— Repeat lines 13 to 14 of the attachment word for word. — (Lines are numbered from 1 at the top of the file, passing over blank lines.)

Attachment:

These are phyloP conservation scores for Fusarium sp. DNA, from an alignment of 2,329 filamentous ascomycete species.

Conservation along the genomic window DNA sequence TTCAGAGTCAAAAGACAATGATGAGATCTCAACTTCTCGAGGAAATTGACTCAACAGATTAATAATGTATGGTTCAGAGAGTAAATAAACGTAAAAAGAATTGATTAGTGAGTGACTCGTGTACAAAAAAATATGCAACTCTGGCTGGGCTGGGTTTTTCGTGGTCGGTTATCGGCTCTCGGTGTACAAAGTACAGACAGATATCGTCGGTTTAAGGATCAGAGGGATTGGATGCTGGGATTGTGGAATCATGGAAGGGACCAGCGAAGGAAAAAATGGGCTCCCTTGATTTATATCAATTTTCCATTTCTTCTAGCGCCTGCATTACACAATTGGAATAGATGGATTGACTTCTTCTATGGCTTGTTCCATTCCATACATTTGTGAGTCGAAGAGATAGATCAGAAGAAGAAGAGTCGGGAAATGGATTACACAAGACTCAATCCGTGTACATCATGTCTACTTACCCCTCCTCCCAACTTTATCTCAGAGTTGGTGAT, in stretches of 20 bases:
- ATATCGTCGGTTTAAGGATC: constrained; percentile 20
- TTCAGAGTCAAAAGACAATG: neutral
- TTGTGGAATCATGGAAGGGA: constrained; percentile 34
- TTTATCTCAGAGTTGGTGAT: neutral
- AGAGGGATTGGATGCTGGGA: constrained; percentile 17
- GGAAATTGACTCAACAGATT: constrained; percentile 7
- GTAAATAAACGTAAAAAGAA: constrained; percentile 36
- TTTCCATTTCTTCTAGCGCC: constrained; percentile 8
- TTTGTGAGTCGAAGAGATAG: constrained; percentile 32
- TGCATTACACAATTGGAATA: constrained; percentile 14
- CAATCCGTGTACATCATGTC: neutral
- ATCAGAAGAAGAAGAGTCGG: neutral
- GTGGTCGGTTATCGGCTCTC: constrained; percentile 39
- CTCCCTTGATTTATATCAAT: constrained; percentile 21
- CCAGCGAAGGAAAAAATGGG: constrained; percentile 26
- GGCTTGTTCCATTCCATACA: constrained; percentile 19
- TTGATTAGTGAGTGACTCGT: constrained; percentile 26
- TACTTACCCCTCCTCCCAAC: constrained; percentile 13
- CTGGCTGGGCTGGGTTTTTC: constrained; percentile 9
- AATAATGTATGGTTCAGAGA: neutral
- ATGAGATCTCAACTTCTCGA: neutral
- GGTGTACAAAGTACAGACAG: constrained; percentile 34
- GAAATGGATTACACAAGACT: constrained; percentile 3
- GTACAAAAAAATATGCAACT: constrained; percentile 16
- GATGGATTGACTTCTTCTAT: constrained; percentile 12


- CAATCCGTGTACATCATGTC: neutral
- ATCAGAAGAAGAAGAGTCGG: neutral